The BBC yesterday appointed a Muslim as its head of religious programming in a radical departure from broadcasting tradition.
Aaqil Ahmed has been appointed the Head of Religion and Ethics
The post – considered one of the most influential religious roles in the country – has gone to Aaqil Ahmed, who has been working as an executive at Channel 4.
The appointment will cause dismay among the Christian churches.
Archbishop of Canterbury Dr Rowan Williams raised concerns over the prospect of a Muslim head of religious broadcasting during a meeting with the corporation’s director general Mark Thompson in March.
It comes at a time of deepening worries among Christian leaders that their faith is being sidelined and downgraded by authorities.
Both Dr Williams and Archbishop of York Dr John Sentamu have made repeated public complaints over the indifference and occasional hostility to Christianity shown in Whitehall and from other authorities.
Last year the BBC gave the job of producing its most popular and longrunning religious programme, Songs of Praise, to a Sikh, Tommy Nagra.
The Church of England points out that 70 per cent of the population of Britain professes to be Christian, but only 3 per cent are Muslims.
An official spokesman for the CofE said: ‘We will judge the new man by his output rather than his label.’
Christina Rees, a member of the Church’s ‘Cabinet’, the Archbishops’ Council, said: ‘Aaqil Ahmed is a respected professional who has an established record of producing programmes on religion and ethics.
‘It is important that the Christian faith continues to receive coverage that accurately reflects its significance in the lives of most people who live in Britain, the overwhelming majority of whom regard themselves as Christian.’Â
The choice of Mr Ahmed was made by George Entwistle, who is in charge of factual programming.Â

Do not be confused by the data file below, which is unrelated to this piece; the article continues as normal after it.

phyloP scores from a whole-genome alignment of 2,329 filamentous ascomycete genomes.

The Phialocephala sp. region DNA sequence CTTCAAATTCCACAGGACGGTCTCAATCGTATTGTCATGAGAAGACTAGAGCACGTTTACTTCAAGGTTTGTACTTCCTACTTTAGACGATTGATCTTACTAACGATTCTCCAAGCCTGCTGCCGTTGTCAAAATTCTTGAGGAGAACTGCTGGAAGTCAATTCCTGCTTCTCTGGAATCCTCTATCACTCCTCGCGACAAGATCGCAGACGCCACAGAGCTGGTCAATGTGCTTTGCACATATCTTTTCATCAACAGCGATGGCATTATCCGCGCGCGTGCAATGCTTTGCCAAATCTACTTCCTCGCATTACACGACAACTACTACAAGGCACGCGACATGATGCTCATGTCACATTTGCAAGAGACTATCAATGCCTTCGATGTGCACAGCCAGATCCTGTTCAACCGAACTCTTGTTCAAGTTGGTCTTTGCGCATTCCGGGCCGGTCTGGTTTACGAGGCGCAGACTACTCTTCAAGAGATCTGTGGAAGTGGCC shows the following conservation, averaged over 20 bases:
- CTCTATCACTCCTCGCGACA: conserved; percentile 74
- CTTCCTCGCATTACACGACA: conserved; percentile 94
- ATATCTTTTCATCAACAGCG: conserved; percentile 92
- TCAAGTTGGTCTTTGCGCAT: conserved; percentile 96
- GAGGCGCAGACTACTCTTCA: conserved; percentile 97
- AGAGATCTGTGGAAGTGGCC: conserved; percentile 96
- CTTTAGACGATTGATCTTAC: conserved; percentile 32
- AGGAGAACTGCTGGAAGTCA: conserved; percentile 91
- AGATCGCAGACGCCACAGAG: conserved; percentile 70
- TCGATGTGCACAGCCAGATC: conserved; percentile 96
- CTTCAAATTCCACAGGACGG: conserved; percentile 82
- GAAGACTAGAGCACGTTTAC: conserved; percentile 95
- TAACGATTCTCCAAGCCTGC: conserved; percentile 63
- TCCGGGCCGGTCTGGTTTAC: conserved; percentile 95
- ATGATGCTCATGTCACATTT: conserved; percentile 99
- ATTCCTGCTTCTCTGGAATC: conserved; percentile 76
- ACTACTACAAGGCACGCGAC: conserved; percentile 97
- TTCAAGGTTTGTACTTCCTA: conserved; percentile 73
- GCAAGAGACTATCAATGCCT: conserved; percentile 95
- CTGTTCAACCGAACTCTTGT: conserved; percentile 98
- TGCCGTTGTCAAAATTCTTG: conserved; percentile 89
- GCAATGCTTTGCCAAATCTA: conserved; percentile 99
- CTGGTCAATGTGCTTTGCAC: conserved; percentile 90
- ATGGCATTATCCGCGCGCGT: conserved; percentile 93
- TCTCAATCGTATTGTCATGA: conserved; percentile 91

A BBC spokesman declined to say whether Mr Thompson – a practising Roman Catholic – was consulted on the appointment.
But one corporation insider suggested the BBC would have been in breach of employment law if it had failed to give the job to Mr Ahmed.
He was the best-qualified for the post, they said, and a decision to turn him down would have amounted to discrimination.
Mr Ahmed is currently Channel 4’s senior executive for religious programmes. He has commissioned series on the history of Christianity and the Koran.Â
His critics accuse him of dumbing down religion, for example in one programme by presenting an assessment of the state of Christianity by Cherie Blair.
Mr Ahmed is a trustee of the Runnymede Trust, a body that has championed the ideology of multiculturalism.
He has also taken part in campaigns for a greater Muslim presence in the media.
In the past the post of head of religion at the BBC has been considered a job for a senior and respected cleric or lay churchgoer.Â
The Church of England’s place as the established Church has usually been influential in the choice of postholders.
There were deep reservations among church leaders eight years ago when for the first time the corporation appointed an atheist to the role.
Mr Ahmed’s appointment follows a re- organisation of the BBC religious broadcasting department and his title will be Head of Religion and Ethics and Commissioning Editor for Religion TV.
The former head of religious programmes, Methodist preacher Michael Wakelin, failed to land the new post.
Church leaders have become increasing disillusioned with the BBC in recent years. There have been a number of complaints that the corporation has shifted religious broadcasting out of prime time and cut down on the amount of time it gets.
The BBC’s TV religious programming is much reduced from the days when there were only terrestrial channels, which were required to set aside an hour on Sunday evening as a ‘God Slot’.
The remaining religious flagship is Songs of Praise, which has been running since 1961 and which can still command audiences of four million. Last Sunday it ran at close to peak time, at 5.55pm.
Otherwise the only Sunday TV religious programme is The Big Question, broadcast at 10am and intended to represent different faiths and beliefs.
Last Sunday, BBC2, BBC3 and BBC4 offered no religious programmes. BBC3, however, did broadcast Kirsten’s Topless Ambition, about a TV presenter considering going topless for a photo shoot, and two episodes of Two Pints of Lager and a Packet of Crisps.
The BBC has recently announced a six-part documentary on the history of Christianity, to be presented by the highly-respected historian Diarmaid McCulloch.
- The BBC has made a second senior religious appointment, making Christine Morgan, a longstanding producer who has been responsible for Radio 4’s Thought for the Day, Head of Religion Radio.